We began with the great unknown and a question -- what really is our end-product in this process we call ranching? Our family views raising commercial cattle as a handiwork but we had no idea of the feedlot growth, muscling or marbling that our genetics produced. To avail ourselves of new technologies that could help shape our herd, we first needed to know what our herd produced. So, in 1994, we made the plunge into retained ownership with the heavy end of our weaned steers.
The first harvest was sobering. The steers went 26% USDA Choice. "Sell the herd!" we thought. Could it be much worse for where we wanted to be? Could it be changed? How long would it take? At the least, we now knew the work we had before us.
To meet our objectives, we realized we needed to deal with our herd on an individual-animal basis. In addition to individual ID for each animal, we made use of EPDs for bull purchases and began tracking individual herd animal strengths and weaknesses for individualized artificial-insemination mating; information gleaned from our own ultrasounds of potential bull purchases, replacement heifers and feedlot cattle; and DNA parentage identifying herd outliers to further utilize or remove sires from the herd. Because of tracking we could see various specific genetic, processing plant, environmental and nutritional impacts that occurred along the way.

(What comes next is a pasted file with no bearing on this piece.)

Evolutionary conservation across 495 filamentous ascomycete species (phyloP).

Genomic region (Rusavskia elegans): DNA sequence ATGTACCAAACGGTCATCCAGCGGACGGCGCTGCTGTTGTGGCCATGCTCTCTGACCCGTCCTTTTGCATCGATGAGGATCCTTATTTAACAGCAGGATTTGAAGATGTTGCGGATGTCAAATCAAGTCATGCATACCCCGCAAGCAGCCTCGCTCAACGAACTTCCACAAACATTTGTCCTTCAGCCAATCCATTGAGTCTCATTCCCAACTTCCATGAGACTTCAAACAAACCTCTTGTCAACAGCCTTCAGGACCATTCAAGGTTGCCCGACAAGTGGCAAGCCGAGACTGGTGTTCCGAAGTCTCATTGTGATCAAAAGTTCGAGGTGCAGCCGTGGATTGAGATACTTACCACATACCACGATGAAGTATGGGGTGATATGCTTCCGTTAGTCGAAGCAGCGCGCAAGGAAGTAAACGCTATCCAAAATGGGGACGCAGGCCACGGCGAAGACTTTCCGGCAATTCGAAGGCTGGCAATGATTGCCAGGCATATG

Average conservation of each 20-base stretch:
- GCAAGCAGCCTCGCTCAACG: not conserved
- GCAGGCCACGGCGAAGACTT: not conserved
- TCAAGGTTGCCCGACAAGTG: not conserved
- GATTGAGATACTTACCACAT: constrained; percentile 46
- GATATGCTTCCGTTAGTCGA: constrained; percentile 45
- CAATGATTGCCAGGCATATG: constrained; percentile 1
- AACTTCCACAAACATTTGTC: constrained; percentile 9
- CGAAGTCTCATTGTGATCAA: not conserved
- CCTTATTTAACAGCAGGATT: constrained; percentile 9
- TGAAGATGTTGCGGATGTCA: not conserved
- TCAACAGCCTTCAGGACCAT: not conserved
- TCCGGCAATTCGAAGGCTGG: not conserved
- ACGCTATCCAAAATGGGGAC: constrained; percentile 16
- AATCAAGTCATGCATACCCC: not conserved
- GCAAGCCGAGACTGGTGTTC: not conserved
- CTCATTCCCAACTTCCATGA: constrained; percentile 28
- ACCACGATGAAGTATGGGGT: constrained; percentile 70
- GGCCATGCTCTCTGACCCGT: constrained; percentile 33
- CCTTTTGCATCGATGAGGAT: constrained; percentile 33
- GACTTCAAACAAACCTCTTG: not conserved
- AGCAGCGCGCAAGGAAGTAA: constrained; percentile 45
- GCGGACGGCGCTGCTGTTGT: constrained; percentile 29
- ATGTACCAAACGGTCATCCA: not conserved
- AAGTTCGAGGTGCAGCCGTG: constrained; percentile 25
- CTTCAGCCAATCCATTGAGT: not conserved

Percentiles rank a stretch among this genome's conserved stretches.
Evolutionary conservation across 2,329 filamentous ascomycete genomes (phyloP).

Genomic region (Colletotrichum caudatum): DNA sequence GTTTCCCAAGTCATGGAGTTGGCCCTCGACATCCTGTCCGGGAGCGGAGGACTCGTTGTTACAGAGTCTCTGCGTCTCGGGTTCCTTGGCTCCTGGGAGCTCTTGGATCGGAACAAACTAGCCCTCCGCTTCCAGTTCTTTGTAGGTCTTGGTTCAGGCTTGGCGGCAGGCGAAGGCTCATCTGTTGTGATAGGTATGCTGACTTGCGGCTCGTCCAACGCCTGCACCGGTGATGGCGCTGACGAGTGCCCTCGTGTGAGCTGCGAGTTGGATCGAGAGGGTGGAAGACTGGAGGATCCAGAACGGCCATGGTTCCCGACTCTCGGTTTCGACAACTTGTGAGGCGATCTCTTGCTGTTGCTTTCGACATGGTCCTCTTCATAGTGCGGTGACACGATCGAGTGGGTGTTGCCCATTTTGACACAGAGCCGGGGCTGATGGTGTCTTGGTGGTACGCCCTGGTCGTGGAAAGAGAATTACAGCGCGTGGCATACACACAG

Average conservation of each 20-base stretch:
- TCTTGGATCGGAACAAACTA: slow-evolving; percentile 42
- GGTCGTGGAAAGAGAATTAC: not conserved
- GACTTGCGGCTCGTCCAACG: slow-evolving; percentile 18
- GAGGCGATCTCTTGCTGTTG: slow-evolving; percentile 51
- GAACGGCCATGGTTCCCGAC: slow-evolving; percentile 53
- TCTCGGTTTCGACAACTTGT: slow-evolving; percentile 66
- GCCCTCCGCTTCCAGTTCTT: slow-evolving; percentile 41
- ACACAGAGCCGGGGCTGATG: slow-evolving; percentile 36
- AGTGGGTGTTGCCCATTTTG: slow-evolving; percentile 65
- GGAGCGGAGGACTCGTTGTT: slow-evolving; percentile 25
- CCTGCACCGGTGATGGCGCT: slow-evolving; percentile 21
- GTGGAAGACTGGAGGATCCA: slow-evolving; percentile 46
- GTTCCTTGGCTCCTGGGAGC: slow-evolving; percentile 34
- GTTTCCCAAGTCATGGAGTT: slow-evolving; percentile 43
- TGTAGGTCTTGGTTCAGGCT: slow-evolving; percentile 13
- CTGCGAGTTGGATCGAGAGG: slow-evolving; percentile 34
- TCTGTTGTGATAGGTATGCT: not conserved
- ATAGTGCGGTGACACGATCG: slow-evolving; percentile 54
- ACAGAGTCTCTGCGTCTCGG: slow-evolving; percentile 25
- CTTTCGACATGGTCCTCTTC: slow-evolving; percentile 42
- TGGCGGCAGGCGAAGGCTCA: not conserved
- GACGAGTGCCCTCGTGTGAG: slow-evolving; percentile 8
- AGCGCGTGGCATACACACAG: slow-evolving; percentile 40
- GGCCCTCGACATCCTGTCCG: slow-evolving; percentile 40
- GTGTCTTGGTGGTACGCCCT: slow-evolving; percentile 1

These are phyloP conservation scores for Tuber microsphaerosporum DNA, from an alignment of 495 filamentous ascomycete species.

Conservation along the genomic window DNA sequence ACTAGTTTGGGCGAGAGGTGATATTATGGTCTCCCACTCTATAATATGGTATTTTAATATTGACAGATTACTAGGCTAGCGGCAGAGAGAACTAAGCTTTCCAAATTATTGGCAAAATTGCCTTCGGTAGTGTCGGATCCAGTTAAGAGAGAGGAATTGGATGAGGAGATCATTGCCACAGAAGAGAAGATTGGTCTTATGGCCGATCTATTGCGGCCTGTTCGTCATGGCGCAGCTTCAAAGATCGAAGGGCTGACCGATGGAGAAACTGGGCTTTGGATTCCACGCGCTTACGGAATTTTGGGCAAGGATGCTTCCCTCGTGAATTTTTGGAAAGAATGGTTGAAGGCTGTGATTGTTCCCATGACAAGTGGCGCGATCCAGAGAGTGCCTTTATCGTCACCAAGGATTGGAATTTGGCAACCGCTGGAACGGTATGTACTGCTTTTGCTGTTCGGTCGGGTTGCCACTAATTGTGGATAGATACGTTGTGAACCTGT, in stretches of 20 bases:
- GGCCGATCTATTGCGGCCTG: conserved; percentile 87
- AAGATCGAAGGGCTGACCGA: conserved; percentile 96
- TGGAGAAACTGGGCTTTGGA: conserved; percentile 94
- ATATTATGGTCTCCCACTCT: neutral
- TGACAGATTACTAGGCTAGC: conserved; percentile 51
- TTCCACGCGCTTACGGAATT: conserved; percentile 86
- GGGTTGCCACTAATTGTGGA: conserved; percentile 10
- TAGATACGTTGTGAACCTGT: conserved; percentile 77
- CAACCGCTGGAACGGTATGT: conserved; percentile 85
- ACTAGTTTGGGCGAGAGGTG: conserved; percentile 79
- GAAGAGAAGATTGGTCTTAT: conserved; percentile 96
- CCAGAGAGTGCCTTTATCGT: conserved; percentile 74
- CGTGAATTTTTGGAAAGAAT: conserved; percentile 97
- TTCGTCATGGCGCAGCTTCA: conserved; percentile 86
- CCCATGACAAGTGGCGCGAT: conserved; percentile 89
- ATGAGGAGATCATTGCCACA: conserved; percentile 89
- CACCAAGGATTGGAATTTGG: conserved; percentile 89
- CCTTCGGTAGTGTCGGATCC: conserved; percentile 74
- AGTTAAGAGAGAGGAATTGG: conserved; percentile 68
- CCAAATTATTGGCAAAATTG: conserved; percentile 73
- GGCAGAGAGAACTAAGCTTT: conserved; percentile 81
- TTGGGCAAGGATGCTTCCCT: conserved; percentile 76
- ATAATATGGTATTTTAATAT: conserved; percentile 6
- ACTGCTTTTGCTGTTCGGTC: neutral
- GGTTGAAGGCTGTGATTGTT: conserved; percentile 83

Have we been successful? At least by what our definition was, we have been. Using only the heavy end of weaned steers, which have been handled the most consistently over the decade, the graph below displays the progress possible.
In that same period, we were able to increase ribeye size/cwt., and carcass weight. We're also now delivering a product of 50% upper 2/3 Choice and above. In addition, our average harvest has been at a younger age and we have moderated our cow size.
Thirteen years after we began our improvement program, most of the packers are better set up to return data to producers. And the advent of various source-verification programs makes it possible to receive data without having to retain ownership of calves. Our quest (and yours) is much easier today.
To those individuals who have gone before us and prepared the way for us to be able to change a herd, those who shared their vision by finding ways to improve beef, those who dedicated their lives to the research that proved out those ways, and those who supported the research -- we thank you. None of what we have done would have been possible without you. And just think it all starts with an ear tag!
Editor's note: Art and Merry Brownlee's JHL Ranch was among nominees for the Beef Improvement Federation's (BIF) 2007 Commercial Producer Award. You can read more about JHL Ranch and other BIF nominees at:
www.bifconference.com/bif2007/Awardwinners.html or go to: beef-mag.com/mag/beef_dna/index.html.
-- Art Brownlee (www.jhlbeef.com)